AnatomyProf wrote:I'm not an expert in feminism. I guess that my only issue, likely to be derided, is that the term is used differently by different feminists and non-feminists and therefore doesn't always refer to the same set of principles. I've heard many suggest that an equal rights movement or equity movement would not be a better name for the all encompassing view of feminism but that it does include men's rights, homosexual rights, and transgendered rights. I don't see this, and it seems that not all feminists support these different gender related rights (so perhaps gender rights is a better all encompassing term). I've recently see equity used as the goal for equal rights related to race in education. I kind of like that. I also like a broad term that includes gender, race, etc... In a way that looks at privilege on an issue-by-issue basis as well as in sweeping stereotypes. I know that some see feminism in this way but I know that others, including some feminists, do not. My view is that the name is better applied more strictly or we end up with a word whose etymology is not a good match for its current use.
Pile on. Please recognize though that I understand that the dictionary definition includes one who works for equality of the sexes and that this is often brought about by seeking to remove arbitrary gender roles enforced by society whether consciously or subconsciously.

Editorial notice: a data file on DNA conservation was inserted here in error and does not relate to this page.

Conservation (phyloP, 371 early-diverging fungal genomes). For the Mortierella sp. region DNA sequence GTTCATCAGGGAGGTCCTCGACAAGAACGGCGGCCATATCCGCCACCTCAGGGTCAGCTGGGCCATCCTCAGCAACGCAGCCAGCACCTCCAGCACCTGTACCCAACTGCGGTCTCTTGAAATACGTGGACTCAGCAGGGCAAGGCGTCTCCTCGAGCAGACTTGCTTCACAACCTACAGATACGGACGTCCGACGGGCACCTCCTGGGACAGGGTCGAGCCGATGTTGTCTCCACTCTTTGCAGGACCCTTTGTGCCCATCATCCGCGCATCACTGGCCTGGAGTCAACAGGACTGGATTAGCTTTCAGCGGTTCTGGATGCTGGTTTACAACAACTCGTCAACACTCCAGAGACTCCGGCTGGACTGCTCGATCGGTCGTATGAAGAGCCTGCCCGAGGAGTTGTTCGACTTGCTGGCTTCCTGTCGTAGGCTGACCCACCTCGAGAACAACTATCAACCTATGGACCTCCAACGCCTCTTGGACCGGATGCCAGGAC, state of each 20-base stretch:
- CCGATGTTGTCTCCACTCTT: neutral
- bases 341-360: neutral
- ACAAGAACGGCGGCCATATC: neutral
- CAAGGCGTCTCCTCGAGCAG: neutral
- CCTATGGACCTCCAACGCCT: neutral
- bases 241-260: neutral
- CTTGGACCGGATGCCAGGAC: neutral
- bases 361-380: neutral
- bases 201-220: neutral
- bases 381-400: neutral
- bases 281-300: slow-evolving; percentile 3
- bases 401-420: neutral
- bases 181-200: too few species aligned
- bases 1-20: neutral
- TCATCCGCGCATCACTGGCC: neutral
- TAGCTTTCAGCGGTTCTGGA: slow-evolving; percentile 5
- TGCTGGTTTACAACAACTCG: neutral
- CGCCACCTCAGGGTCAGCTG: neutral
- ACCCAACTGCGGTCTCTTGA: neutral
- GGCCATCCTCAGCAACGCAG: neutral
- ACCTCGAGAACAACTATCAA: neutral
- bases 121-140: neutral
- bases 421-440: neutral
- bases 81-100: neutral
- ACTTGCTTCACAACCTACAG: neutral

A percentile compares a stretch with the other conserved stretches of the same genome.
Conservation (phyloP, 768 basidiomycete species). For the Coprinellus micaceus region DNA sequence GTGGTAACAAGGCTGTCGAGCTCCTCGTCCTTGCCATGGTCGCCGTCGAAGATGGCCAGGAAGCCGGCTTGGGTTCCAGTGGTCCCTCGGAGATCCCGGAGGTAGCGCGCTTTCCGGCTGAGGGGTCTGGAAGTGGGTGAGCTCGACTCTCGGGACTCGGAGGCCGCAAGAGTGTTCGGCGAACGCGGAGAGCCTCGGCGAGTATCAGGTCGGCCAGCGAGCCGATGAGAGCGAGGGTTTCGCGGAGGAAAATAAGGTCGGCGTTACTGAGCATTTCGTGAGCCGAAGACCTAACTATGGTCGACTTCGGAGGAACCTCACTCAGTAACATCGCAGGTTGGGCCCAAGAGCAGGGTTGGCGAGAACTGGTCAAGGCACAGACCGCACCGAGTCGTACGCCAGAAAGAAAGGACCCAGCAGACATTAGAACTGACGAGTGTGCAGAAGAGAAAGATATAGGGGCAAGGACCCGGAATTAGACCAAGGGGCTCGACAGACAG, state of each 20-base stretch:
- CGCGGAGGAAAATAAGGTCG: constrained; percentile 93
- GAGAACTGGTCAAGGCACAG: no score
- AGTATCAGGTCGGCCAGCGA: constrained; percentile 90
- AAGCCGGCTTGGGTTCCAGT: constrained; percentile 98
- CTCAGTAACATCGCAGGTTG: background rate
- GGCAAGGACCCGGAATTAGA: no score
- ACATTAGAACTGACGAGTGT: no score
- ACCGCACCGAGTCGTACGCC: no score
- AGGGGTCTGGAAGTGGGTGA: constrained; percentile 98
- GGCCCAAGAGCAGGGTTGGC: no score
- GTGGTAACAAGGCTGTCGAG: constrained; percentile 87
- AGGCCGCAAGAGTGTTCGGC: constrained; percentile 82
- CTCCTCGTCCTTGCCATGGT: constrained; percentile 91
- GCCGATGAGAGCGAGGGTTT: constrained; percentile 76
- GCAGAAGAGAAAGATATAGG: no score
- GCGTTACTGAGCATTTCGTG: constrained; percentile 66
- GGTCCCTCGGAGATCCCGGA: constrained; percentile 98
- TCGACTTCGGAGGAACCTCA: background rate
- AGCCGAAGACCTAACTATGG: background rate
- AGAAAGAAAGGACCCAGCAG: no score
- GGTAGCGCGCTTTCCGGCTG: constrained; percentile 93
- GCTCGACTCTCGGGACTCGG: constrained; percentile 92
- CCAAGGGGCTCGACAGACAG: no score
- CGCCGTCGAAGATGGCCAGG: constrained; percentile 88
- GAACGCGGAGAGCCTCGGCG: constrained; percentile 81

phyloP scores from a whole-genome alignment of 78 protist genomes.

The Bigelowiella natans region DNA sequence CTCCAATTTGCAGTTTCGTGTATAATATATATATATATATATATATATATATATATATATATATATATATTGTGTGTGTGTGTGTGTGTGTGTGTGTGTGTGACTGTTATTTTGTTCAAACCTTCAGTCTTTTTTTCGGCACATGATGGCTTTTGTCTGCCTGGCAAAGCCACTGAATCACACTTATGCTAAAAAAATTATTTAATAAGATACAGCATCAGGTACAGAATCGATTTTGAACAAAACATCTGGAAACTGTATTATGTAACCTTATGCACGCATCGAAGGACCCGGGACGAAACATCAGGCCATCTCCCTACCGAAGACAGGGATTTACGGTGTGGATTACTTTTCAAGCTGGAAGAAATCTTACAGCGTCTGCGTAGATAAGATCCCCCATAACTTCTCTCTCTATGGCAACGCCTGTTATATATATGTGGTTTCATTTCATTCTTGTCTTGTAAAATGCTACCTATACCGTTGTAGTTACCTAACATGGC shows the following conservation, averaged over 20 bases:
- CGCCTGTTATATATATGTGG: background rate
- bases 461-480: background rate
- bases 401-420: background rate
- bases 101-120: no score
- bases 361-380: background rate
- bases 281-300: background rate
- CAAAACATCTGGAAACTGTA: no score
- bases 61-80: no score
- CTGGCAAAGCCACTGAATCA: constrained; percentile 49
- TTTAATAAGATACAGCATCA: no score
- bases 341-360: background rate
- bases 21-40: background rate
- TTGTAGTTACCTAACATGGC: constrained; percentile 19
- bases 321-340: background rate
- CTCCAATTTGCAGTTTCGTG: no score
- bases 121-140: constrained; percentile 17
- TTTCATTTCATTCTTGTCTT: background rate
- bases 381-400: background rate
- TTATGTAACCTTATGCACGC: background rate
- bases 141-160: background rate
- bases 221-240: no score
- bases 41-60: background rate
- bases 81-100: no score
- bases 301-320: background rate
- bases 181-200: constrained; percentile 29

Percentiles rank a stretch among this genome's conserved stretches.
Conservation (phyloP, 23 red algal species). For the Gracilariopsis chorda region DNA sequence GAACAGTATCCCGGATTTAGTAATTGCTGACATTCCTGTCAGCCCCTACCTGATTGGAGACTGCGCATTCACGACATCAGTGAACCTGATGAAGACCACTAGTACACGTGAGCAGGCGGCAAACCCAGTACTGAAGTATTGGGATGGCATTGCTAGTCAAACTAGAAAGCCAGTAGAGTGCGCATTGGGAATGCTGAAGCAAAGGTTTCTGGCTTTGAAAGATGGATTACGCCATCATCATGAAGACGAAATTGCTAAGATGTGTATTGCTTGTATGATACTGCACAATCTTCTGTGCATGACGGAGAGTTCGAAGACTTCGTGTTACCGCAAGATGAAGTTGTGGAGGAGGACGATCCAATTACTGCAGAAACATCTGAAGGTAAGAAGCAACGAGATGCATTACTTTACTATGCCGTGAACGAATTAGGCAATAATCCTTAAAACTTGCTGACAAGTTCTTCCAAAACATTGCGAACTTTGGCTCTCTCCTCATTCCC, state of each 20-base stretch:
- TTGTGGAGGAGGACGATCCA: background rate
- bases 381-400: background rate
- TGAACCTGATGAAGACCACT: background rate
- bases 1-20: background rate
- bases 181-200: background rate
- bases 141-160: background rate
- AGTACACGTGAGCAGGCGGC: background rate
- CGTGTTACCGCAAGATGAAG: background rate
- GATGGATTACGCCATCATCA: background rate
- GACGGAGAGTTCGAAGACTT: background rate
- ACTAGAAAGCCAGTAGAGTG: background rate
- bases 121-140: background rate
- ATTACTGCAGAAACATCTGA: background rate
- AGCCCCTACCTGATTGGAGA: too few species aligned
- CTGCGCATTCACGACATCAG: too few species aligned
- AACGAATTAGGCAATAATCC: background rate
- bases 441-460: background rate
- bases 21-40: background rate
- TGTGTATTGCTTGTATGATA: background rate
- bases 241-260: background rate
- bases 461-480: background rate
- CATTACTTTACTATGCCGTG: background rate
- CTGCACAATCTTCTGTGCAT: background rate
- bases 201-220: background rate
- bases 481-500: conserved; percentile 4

I have similar concerns.

A large part of the problem - IMHO - is the way feminists are portrayed in the media. No academic discipline sounds good distilled into a sound bite.


What media specifically, MSM? That's dominated mostly by men, isn't it?

Social media - now that's an entirely different story - and I think this is mostly why this the shit is hitting the fan, so to speak, when it comes to these feminist issues being brought to the fore, and the inception of Atheism+.

Nicko wrote:As FW said, there is a problem with perception. For a movement intent on altering ingrained cultural attitudes, that is not a small problem.


Indeed. And my guess is there are probably a myriad of facets that contribute to this problem with perception. Media, as you write, is definitely one of them.

I thought this was rather insightful - what do you think about what Matthew says here? (relevant part highlighted)

Subject: Humility

Matthew H wrote:Atheism is neither the beginning, nor the end, of wisdom. It is nothing more than a conclusion. One that happens to be true. It is no surprise to me that a person who is an atheist can still be a misogynist, a sexist, a racist, or other "ist." The moral superiority that often comes with being an atheist is almost a match for that which is associated with most religions.